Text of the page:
OPML Revisited

OPML is a simple, widely used, yet often misunderstood, XML format created by Dave Winer.  IMHO, misunderstandings stem from overexposure to traditional ways of using XML.  I must admit, I also laughed at OPML when I first looked at it years ago.  But when I cocked my head (a technique anyone can learn from their dogs), it began to make a lot of sense.

This is what I saw:


  • An OPML document is a collection of objects.
  • An object may have properties and contents.
  • An object's properties are unordered map of name/value pairs.
  • An object's contents are ordered list of objects.


  • Objects are encoded as XML elements named 'outline'.
  • Properties are encoded as XML attributes.
  • Content objects are encoded as child XML elements.

Once you get this picture in your mind, you start to appreciate OPML more.  Throw in display and interaction semantics builted into the format along with distributed object linking and embedding Dave often raves about and you got quite a beast of a language.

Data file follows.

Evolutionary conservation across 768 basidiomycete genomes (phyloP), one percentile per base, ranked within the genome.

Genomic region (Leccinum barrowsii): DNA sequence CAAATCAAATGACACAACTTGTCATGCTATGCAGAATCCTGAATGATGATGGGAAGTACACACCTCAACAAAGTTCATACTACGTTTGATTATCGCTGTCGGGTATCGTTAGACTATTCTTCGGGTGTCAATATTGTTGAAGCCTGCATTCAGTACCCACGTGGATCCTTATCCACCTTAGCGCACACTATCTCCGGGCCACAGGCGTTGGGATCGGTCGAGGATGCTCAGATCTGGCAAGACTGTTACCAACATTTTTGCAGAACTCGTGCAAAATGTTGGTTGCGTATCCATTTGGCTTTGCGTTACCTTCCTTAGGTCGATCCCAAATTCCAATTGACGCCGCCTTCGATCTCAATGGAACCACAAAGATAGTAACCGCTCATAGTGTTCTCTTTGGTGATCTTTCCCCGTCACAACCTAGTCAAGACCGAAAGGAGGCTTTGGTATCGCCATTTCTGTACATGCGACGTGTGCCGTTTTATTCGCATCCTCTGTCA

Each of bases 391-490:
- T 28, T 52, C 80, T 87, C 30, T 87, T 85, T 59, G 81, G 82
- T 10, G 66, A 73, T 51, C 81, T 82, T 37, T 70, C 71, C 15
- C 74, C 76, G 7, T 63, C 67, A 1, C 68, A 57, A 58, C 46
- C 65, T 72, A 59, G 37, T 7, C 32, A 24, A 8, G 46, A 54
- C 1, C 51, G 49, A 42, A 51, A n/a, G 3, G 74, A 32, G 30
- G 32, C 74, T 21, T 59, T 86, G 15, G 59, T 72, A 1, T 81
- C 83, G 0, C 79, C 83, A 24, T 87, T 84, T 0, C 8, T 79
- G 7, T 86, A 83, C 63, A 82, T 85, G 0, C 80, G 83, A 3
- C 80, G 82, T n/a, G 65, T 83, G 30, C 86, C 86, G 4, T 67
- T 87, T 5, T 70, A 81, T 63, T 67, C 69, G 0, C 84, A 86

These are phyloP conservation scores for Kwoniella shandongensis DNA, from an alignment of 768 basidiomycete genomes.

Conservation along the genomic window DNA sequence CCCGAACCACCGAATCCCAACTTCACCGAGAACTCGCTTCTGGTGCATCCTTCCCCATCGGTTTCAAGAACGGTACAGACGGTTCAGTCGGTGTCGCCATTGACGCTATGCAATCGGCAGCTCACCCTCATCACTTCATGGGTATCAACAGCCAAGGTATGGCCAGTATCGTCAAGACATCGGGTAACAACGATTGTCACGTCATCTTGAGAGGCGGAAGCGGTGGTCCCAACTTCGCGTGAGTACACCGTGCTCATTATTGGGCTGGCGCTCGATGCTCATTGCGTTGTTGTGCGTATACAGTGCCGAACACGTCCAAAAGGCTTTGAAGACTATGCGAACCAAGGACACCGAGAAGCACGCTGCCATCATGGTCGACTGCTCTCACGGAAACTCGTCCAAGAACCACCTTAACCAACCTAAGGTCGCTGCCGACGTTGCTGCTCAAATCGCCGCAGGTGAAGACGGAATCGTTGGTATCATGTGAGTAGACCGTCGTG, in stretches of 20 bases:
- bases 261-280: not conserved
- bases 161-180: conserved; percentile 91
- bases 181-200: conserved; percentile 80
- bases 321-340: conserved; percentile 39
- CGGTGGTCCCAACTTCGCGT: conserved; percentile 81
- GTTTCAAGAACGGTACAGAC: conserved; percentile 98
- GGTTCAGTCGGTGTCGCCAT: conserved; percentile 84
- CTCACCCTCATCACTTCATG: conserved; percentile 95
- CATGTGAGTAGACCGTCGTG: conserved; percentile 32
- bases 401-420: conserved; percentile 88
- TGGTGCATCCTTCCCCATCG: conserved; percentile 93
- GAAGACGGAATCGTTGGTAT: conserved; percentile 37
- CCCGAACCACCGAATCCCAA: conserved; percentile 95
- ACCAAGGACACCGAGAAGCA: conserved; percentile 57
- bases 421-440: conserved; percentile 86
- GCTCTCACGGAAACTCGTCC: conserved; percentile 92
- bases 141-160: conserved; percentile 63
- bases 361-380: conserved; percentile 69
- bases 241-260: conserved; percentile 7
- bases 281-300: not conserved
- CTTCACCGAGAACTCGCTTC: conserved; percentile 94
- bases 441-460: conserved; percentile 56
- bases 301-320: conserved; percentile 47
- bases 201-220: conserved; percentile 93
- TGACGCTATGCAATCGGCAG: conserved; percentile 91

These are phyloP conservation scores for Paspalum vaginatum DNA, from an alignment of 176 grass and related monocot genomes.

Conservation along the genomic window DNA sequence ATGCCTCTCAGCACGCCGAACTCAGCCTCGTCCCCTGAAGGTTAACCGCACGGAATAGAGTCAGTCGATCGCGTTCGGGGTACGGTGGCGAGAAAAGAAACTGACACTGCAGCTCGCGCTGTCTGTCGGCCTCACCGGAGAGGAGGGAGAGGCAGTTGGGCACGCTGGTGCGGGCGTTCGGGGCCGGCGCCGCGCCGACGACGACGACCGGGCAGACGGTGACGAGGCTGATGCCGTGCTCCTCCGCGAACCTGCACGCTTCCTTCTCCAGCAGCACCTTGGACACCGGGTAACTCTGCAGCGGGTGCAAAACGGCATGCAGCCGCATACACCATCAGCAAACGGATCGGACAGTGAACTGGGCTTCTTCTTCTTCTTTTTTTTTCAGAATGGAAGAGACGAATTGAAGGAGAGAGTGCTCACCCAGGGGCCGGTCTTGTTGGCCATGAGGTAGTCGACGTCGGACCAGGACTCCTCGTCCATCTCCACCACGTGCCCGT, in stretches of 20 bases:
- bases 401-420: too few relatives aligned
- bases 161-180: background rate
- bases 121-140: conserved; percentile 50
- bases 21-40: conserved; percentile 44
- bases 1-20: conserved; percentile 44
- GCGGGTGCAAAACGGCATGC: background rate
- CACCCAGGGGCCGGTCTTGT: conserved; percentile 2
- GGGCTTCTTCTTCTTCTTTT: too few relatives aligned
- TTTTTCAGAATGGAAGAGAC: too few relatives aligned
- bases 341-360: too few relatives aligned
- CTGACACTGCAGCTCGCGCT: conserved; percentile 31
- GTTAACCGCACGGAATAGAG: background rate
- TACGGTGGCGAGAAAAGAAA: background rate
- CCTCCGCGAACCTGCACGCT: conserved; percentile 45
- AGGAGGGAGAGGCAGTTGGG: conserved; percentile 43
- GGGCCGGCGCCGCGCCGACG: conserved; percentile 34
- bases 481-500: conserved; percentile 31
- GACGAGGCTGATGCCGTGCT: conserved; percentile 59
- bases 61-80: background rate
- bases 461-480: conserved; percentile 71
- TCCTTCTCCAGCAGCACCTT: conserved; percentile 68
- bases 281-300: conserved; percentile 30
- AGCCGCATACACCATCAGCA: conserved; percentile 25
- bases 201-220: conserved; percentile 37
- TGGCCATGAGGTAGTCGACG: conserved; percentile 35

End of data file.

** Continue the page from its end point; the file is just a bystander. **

As to the question of who defines the properties, the answer is everybody does.  OPML is a kind of Emergent Markup Language in that common properties are expected to emerge through industry practices rather than standardization through committees.

There are some shortcomings with OPML though which I would like to see addressed.


OPML needs a wiki for OPML developers to interact with each other and to document how each of them are using OPML so that standard or type-specific properties may emerge.

Structured Properties

One weakness of XML is that, while elements may be structured, attributes may not.  Since properties are encoded as XML attributes in OPML, (semi) structured properties (i.e. HTML fragments) have to be encoded at the cost of readability.

I think the need for a wiki is far more serious than the need for structured property support.